SCOTUS Holds Licensee May Continue Using Trademark After Rejection in Bankruptcy

Insights SCOTUS Holds Licensee May Continue Using Trademark After Rejection in Bankruptcy Douglas J. Schneller · June 11, 2019

The Supreme Court of the United States has ruled that the rejection in bankruptcy by a debtor-licensor of an executory trademark license does not terminate the licensee’s right to use the trademark but instead has the same effect as a breach of that contract outside of bankruptcy.[1] Consequently, the licensee may continue to use the trademark following rejection. As explained by Justice Elena Kagan, “A rejection breaches a contract but does not rescind it.”[2]

Tempnology manufactured clothing and granted Mission an exclusive license to distribute certain products made by Tempnology and a non-exclusive license to use the relevant trademarks. Before the expiration of the licensing agreement with Mission, Tempnology filed for bankruptcy and sought to reject the licensing agreement under Section 365(a) of the Bankruptcy Code.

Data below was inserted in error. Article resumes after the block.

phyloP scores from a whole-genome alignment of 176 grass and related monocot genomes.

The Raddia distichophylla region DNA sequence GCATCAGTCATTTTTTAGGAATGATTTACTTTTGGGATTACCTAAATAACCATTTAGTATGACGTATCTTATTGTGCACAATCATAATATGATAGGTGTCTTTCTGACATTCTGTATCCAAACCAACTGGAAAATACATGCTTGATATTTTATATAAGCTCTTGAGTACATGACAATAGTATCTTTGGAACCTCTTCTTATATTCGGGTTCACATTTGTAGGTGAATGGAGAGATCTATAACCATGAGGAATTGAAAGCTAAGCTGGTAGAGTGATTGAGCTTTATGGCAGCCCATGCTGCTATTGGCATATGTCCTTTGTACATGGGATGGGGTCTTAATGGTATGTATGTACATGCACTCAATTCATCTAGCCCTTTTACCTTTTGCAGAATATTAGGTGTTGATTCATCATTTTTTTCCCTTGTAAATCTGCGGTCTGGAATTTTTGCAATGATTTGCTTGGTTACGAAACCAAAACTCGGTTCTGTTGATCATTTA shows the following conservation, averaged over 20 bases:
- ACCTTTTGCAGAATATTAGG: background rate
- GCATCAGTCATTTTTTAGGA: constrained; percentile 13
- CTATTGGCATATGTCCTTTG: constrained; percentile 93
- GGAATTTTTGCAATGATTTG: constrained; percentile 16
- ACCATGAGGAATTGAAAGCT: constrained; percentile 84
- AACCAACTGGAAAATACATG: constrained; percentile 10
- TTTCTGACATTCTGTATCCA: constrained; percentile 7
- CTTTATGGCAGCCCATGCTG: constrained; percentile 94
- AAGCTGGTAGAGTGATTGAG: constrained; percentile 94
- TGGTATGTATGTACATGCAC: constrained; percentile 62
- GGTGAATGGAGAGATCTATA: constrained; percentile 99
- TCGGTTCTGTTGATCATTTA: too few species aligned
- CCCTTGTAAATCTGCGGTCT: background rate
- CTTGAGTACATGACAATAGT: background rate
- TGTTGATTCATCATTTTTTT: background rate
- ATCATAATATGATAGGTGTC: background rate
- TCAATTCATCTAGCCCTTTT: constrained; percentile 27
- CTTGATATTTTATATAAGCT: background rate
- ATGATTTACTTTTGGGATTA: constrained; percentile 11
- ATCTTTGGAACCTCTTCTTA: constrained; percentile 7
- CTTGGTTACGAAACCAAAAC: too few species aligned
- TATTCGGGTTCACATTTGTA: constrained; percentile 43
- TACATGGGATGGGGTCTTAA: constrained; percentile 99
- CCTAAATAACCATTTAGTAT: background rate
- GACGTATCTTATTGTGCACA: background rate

Section 365(a) permits a trustee or debtor-in-possession, subject to court approval, to “assume or reject any executory contract.”[3] A contract is executory if “performance remains due to some extent on both sides.”[4] Bankruptcy Code Section 365(g) provides that “the rejection of an executory contract[ ] constitutes a breach of such contract.” Such breach is deemed to occur immediately prior to the filing of the bankruptcy petition, which means that the non-rejecting counterparty will have a prepetition unsecured claim.[5]

The parties agreed that, when Tempnology rejected the license agreement with Mission, Tempnology could stop performing under the contract and Mission could assert a pre-petition claim in the bankruptcy for damages resulting from Tempnology’s nonperformance. However, Tempnology also believed that its rejection of the licensing agreement meant that Mission could no longer use the trademarks.

The Bankruptcy Court agreed with Tempnology and held that rejection of the licensing agreement revoked Mission’s right to use the marks.[6]